One of the best ways of finding inspiration as an artist is looking at other artists’ work and learning from them.
And the more you paint, the more you learn, and the more you are able to look at other artists’ work and decipher what they were doing and their thought processes behind what they were doing.
Use social media sparingly
I also try to stay away from too much social media as I find it’s easy to become too distracted by all the digital noise.
And one can also be subtly influenced by everyone else’s artworks, especially when you’re trying to find a voice of your own and be more original.
I think you can find a lot of amazing inspiration and learn a lot from other artists on social media.
But it has to be balanced and not a habit.
It’s easy to substitute procrastination on social media for being in the studio painting.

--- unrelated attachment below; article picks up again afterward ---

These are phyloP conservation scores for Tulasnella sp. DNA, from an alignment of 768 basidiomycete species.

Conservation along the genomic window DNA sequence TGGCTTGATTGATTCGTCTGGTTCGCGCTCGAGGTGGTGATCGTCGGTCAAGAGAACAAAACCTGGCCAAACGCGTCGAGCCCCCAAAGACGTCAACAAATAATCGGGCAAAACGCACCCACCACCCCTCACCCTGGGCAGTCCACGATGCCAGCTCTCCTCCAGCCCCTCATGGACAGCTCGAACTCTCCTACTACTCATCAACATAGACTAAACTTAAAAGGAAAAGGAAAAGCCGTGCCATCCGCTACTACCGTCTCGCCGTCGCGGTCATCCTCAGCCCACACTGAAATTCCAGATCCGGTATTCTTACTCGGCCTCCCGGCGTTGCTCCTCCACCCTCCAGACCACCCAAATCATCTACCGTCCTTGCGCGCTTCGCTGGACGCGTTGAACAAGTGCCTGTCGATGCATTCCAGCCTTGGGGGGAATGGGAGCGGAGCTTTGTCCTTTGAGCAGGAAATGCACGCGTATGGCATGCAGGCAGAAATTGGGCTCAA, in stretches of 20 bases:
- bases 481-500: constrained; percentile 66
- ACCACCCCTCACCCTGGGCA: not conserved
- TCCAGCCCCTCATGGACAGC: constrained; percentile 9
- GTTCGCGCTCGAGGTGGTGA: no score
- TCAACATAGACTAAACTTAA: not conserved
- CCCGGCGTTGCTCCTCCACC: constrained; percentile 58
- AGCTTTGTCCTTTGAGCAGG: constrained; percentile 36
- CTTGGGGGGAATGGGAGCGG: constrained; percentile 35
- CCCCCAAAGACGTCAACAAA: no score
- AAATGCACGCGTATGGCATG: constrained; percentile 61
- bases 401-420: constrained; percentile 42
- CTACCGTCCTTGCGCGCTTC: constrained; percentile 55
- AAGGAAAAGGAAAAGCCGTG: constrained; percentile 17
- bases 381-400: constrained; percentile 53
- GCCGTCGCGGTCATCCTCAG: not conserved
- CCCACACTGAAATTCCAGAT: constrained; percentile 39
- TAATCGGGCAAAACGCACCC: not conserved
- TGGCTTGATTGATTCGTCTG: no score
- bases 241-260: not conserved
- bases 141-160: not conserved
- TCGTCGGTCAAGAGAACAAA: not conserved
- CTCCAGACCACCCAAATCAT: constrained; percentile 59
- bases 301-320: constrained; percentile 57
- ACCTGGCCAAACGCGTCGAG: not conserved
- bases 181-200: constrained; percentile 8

Remember to look at your own life first for inspiration as in point #1.
I think just being in the studio and experimenting all the time, making mistakes and learning from them is very important.
Putting the hours in in the studio, is the only way to improve as an artist. And by working everyday in the studio, you’ll find that you won’t have to worry about looking for inspiration at all. Inspiration will come to you!
Artists find inspiration from doing the actual work. Waiting for inspiration to strike before you feel like working, is one of the most common ‘mistakes’ of amateur artists.
Writing in a journal
For me, one of the greatest sources of inspiration is writing in a journal. And I write in it pretty often.
Mostly about art; experiments and mistakes I made, things that I’ve learnt, ideas for paintings, dreams that I’ve had, and inspirational quotes from other people and other artists.
Writing helps a lot.
Also, when it comes to painting in layers, you can remember where you are, if let’s say you were working on a painting from a few days ago.